It takes a certain bravery to try something new. The ‘requirements’ for men’s perfumery are so entrenched, so unbudging, that it would be impossible to overemphasize how tired the whole enterprise often feels. Mainstream fragrance is often conservative at best, only inching very slowly, trendwise, in unchartered directions, sometimes even exacerbating already exaggerated masculine tropes – Dior Sauvage, Paco Rabanne One Million – to the point where an entire gender becomes shackled.
H24 is the first Hermès men’s fragrance release in 15 years, the last being the innovative, now-modern-classic Terre D’Hermès, a flinty, grapefruit, mineralistic vetiver suspended in Jean Claude Ellena’s minimal, but very tenacious, central concept that in the unfolding years has become highly popular. I personally find it tiring, but when it first emerged on duty free shelves back then it was very original – there was a new refinement and elegance; a toned silhouette with less brute muscle, more sinew.
Christine Nagel’s brand new creation for Hermès is entirely different to its predecessor, and even more groundbreaking: a futuristic take on freshness; green and clean, both alien and human, without a traditional masculine edict in sight. I am trying to imagine ‘your average man’ picking this up from the shelf in a department store or airport from the huge selection available and selecting this one as their first choice rather than a much safer bet : to a large extent the public’s scent receptors have long been formed on what is current, what they smell around them. If the norm for women is endless percolations of the candy florachouli, years, even decades, of Angel, Coco Mademoiselle, La Vie Est Belle, Flowerbomb, and all of their imitators, anything outside those socially accepted parameters becomes perilous and risky for the average consumer. People like to sink into their comfort zones. Men even more so.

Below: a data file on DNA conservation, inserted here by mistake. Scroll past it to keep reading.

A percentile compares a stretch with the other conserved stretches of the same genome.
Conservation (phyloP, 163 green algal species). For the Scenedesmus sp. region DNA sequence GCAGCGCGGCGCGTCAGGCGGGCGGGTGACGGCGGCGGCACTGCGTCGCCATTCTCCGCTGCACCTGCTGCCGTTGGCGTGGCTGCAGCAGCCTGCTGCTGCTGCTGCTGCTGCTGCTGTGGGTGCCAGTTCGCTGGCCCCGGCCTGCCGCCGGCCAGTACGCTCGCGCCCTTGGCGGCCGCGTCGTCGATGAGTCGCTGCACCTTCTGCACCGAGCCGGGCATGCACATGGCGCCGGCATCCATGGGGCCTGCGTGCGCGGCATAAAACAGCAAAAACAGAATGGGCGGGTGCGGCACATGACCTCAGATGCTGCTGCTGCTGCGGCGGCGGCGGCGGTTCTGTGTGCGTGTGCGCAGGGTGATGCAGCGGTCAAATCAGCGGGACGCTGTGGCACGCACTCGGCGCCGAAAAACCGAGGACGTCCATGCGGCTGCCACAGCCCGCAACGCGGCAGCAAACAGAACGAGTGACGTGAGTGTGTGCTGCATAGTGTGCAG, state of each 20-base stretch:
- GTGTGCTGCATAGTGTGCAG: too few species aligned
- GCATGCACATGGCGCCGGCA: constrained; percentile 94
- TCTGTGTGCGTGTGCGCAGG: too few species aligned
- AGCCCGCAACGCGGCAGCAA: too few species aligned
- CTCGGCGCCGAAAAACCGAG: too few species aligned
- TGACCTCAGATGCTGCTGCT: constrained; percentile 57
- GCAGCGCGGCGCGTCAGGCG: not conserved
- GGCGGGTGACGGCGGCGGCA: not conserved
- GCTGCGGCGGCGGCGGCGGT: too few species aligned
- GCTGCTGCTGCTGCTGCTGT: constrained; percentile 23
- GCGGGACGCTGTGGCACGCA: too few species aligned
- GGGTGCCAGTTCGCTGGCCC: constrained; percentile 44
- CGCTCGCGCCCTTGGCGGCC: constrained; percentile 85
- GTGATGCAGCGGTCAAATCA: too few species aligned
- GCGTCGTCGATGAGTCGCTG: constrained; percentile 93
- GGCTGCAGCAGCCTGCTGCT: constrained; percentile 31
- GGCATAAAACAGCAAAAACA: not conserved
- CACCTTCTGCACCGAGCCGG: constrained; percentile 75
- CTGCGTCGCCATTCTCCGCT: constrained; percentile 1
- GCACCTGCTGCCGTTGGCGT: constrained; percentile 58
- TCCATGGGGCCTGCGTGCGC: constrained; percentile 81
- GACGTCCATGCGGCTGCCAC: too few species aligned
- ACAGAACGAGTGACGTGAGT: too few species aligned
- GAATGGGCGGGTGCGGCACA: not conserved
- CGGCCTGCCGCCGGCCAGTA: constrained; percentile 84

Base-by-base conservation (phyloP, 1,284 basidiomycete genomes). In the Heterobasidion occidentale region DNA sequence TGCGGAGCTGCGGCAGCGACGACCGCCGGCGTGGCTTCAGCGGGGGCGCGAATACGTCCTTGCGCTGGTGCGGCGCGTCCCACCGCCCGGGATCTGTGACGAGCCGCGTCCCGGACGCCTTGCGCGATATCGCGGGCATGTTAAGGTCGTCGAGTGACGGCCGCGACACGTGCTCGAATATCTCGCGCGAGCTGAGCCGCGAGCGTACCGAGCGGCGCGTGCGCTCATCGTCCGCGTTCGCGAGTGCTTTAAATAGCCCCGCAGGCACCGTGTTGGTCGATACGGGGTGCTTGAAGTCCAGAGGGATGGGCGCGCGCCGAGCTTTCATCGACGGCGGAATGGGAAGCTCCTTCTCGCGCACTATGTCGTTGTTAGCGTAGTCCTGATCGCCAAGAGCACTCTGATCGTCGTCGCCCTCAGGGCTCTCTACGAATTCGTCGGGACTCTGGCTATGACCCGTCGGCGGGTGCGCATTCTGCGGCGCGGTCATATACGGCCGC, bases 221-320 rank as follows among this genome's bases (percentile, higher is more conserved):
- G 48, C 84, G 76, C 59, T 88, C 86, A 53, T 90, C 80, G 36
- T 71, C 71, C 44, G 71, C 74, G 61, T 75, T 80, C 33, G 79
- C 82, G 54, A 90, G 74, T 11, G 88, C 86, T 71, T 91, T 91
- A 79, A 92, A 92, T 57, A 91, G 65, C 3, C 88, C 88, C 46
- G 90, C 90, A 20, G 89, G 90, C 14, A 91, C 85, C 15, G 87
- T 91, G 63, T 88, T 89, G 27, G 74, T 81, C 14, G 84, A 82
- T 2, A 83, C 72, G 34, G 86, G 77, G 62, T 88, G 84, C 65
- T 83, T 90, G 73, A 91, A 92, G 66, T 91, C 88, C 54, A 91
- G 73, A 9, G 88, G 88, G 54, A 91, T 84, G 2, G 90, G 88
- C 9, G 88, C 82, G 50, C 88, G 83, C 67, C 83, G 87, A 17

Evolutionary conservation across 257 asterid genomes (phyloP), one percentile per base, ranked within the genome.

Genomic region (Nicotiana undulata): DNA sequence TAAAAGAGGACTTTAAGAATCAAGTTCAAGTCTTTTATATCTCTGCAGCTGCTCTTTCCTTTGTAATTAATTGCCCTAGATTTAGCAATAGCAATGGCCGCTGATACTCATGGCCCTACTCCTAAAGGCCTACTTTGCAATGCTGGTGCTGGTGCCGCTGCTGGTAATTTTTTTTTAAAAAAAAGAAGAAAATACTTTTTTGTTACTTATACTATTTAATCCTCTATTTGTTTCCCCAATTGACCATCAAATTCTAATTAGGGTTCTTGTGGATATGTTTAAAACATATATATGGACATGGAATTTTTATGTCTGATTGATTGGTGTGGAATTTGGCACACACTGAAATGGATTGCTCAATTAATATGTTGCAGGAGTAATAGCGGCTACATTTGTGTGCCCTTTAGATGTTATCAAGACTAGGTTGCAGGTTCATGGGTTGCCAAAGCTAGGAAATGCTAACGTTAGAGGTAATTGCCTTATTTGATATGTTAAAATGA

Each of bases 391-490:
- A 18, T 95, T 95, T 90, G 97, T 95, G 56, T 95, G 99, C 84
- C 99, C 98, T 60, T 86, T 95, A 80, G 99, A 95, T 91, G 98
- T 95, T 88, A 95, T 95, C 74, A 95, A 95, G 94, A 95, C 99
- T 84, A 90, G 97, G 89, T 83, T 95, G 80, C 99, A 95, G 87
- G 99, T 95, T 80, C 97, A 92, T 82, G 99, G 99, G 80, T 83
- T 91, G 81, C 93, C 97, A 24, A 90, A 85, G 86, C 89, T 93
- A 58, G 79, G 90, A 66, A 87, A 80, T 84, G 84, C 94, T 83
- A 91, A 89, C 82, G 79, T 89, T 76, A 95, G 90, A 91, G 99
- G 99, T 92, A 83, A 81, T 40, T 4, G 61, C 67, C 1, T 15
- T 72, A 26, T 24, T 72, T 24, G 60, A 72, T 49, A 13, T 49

Christine Nagel, the intrepid nose at Hermès, was adamant, nevertheless, that such widely accepted clichés would not form the basis of, nor even appear in, the new addition to the house’s collection, expressly avoiding the inexorable aggro-ambers that form the basis of the vast majority of men’s fragrances. Instead, she worked with the designer for the Hermès men’s collection, Véronique Nichanian, to capture the more evaporative but stimulating concepts of ‘workshop steam, cashmere, and botanical extracts’ through an unusual combination of clary sage, rosewood, a ‘co-distillation’ of narcissus, and a synthetic called sclarene that smells of metallic, freshly ironed steam. The result, at least on first play, is like nothing I have ever smelled before – in itself a wonderful thing.
The top notes of H24 are what make me nervous about the perfume’s commercial potential. There is a sharp, almost sour, fruity piercing of sap and light in the opening accord that is unplaceable (because it simply has never existed before) which, despite or because of its oddity, feels immediately optimistic, futuristic. Even dazzling. I do think that there will be an immediate divide between those who are put off by this novelty and unfamiliarity – the sensation of synthetic photosynthesis; a scything away of the funge of the past; mind-clearing — and by those who are attracted to its pristine newness. The middle section, green, perhaps more feminine, and for me with strange, distant echoes of the piquant verts of the seventies and eighties like Lauder’s Private Collection (the perfumer has referred to H24 as a ‘high tech chypre’), has a dreamy, almost melancholic interplay with the proactive energy of the main, and this is my favourite part of the scent: there is a vague nod to the past, in some distant galaxy – but with a fresh, youthful poise. The final accord is a more placid, metallic musk fused with the constant, but pleasant, leaf – like haze that is there throughout the perfume’s duration, with less impact on the senses and emotions, a little flat, a touch unmoving perhaps – yet as a holistic whole, I know I would still very much enjoy smelling H24 on a new generation of younger, more boundlessly emancipated beings.